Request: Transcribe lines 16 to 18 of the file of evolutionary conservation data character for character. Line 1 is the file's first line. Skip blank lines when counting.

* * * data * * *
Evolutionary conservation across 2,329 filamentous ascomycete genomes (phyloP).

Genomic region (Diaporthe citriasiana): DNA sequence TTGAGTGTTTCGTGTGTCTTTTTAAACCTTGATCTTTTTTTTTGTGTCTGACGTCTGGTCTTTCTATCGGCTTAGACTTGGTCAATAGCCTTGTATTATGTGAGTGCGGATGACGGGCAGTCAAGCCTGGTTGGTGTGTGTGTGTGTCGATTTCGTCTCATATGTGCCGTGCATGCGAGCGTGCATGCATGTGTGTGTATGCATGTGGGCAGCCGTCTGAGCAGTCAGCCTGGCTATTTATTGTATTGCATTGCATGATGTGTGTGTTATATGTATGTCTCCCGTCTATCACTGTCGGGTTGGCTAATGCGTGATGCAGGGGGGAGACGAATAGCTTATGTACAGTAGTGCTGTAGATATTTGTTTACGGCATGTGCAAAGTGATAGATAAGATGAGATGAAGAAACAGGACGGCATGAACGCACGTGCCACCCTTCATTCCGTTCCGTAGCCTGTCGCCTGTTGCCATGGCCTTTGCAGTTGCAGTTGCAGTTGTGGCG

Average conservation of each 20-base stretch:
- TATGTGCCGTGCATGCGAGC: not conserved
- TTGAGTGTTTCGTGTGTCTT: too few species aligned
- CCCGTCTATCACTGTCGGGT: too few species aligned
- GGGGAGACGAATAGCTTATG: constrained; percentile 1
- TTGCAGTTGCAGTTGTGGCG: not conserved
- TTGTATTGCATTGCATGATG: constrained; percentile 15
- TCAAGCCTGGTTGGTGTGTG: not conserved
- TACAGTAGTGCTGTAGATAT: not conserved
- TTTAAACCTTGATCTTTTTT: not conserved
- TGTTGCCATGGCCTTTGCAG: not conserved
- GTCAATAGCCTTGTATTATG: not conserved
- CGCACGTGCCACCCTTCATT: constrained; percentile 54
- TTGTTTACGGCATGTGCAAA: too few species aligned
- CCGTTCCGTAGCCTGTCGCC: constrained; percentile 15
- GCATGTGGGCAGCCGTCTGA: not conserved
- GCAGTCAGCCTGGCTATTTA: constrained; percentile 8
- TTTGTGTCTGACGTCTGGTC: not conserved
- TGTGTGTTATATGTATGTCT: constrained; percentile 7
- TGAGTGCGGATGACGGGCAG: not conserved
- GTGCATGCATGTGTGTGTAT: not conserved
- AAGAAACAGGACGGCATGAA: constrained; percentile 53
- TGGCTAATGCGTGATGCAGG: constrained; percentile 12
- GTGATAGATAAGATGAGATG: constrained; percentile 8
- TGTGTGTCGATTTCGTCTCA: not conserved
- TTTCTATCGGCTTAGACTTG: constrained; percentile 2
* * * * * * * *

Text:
- TTGTTTACGGCATGTGCAAA: too few species aligned
- CCGTTCCGTAGCCTGTCGCC: constrained; percentile 15
- GCATGTGGGCAGCCGTCTGA: not conserved